Achebe studied broadcasting at the BBC in London and worked at the Nigerian Broadcasting Company. Due to the Nigeria-Biafra war in 1967–1970, he left to serve in the Biafran Ministry of Information and represented Biafra as a diplomat. He played a central role in the development of modern African writing as the advisory editor for the Heinemann African Writers Series, where he has been associated since 1970.
A Photographer of the Human Condition
Award-winning photographer Steve McCurry looks for the unguarded moment, the essential soul peeking out, experience etched on a person’s face. For more than 20 years he has pursued that goal, looking into the faces of people across the globe. The result is a portfolio of some of the most memorable and haunting photographs of our time.
His photograph of a 12-year-old Afghan girl with startling green eyes has become one of the most widely reproduced photos in the world. It became a National Geographic magazine icon after it was published on the cover in 1985. This year, it was again on the cover of that journal.
McCurry’s career reached a turning point in the 1980s when, disguised in native garb, he crossed the Pakistan border into rebel-controlled Afghanistan just before the Soviet invasion. When he emerged, he had rolls of film sewn into his clothes. These images won him the Robert Capa Gold Medal for Best Photographic Reporting from Abroad, an award dedicated to photographers exhibiting exceptional courage and enterprise.
He has covered areas of conflict that include Burma, Yemen, Kashmir, Cambodia, Iran-Iraq and Beirut as well as the Gulf War and the disintegration of the former Yugoslavia. He has been arrested and chained in Pakistan, nearly drowned in a plane crash in Slovenia and was beaten up in India.
Steve McCurry has been named Magazine Photographer of the Year by the National Press Photographers’ Association and — in one year — won an unprecedented four first prizes in the World Press Photo Contest. He has won the Eisenstaedt Award and has twice been named the winner of the Olivier Rebbot Memorial Award. In 1998, he was named Life Magazine’s World Photo Winner.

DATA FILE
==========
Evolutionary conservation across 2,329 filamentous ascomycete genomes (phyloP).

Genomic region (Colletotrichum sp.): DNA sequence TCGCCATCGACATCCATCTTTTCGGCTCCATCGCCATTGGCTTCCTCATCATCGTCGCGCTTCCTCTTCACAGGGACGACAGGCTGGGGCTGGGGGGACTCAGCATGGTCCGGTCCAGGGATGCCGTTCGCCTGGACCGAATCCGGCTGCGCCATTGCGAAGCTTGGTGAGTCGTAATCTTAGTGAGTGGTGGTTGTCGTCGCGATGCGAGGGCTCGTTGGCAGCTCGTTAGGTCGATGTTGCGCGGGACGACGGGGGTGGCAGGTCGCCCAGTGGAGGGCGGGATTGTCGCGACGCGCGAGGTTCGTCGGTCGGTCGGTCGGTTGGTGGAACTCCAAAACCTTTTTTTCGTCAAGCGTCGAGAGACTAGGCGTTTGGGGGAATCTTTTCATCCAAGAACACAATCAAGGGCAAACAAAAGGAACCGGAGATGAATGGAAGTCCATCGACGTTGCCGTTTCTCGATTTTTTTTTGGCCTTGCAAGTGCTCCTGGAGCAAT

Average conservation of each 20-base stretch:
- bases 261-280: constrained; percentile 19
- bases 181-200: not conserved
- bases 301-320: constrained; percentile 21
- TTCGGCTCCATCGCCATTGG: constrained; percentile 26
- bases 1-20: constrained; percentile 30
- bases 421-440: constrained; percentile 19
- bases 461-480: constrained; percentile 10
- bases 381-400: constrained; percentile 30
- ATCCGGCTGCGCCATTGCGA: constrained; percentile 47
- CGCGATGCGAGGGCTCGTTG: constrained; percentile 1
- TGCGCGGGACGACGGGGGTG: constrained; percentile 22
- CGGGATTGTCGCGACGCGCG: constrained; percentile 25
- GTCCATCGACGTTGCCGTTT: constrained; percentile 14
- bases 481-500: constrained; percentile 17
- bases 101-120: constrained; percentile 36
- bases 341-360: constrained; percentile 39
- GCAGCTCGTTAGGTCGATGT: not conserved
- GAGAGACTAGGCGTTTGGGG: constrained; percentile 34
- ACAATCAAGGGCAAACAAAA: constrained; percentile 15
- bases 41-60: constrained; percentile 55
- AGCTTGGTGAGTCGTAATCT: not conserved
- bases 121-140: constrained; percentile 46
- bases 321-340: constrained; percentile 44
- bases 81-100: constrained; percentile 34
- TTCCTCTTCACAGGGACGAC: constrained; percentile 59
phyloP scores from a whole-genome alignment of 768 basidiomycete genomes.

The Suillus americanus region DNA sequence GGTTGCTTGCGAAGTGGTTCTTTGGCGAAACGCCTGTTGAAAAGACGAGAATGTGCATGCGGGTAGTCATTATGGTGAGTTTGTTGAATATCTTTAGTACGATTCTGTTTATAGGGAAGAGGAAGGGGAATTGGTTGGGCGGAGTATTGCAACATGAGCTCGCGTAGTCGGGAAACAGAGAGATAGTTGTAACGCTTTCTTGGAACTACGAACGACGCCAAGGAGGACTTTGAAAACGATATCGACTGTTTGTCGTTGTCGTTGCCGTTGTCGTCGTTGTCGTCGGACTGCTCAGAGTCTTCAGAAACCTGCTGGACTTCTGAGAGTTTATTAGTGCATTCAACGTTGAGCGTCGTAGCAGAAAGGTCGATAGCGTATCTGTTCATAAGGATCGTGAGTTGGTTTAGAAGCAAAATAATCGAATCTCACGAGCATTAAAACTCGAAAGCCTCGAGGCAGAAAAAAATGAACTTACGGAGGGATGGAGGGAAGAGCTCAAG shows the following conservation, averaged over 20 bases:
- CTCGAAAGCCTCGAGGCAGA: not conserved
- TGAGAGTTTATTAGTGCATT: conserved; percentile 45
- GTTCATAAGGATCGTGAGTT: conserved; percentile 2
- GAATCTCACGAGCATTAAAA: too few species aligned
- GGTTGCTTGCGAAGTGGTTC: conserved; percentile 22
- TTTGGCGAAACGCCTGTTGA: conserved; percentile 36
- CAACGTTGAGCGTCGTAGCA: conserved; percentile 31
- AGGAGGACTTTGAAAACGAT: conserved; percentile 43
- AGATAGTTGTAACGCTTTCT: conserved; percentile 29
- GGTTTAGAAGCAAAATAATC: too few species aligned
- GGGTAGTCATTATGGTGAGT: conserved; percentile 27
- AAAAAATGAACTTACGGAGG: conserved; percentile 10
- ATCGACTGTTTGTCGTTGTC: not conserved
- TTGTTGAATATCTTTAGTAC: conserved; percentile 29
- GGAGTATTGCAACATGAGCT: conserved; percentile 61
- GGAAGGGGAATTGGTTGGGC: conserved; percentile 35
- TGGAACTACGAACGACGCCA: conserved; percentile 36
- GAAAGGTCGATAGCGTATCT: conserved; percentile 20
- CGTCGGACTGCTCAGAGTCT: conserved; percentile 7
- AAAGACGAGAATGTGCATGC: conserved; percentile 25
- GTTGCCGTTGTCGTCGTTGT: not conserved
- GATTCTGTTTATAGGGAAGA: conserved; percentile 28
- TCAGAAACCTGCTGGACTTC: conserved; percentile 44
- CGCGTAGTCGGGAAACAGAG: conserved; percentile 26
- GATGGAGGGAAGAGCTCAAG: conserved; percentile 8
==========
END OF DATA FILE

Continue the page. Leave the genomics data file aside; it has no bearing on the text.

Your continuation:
An Educator and Leader at Fairleigh Dickinson
An honorary degree also will be conferred on Peter Falley, provost of the Florham-Madison Campus, who is ending his 34-year career at the University. He came to Fairleigh Dickinson as an assistant professor of mathematics and held the positions of full professor and dean of the Maxwell Becton College of Arts and Sciences prior to becoming provost.
The list of his scholarship, creative activity, professional assignments, University committee assignments and special projects is extensive. It includes serving as department chair, president of the academic Senate and Faculty Handbook chair. Falley played a key role as chair of the University Strategic Planning commission in 1990–1991. He was the recipient of Fairleigh Dickinson’s Distinguished Faculty Award for University Service in 1988 and the State of New Jersey Faculty Recognition Award in 1989.
“It is appropriate,” said President J. Michael Adams, “that we use our Commencement to honor one of our own, and no one is more deserving than Peter Falley.”
Honorary degree committees were formed last fall, and the campus-based groups sought input from all constituencies. Names were submitted to the Academic Policies and Research Committee for its approval as well as the Educational Affairs Committee of the Board of Trustees. The full Board of Trustees approved the names in December. President Adams said he felt this group of honorees “well supported the mission of the University.”
These four outstanding individuals will be honored at Commencement on Tuesday, May 21, in the Continental Airlines Arena, East Rutherford, N.J.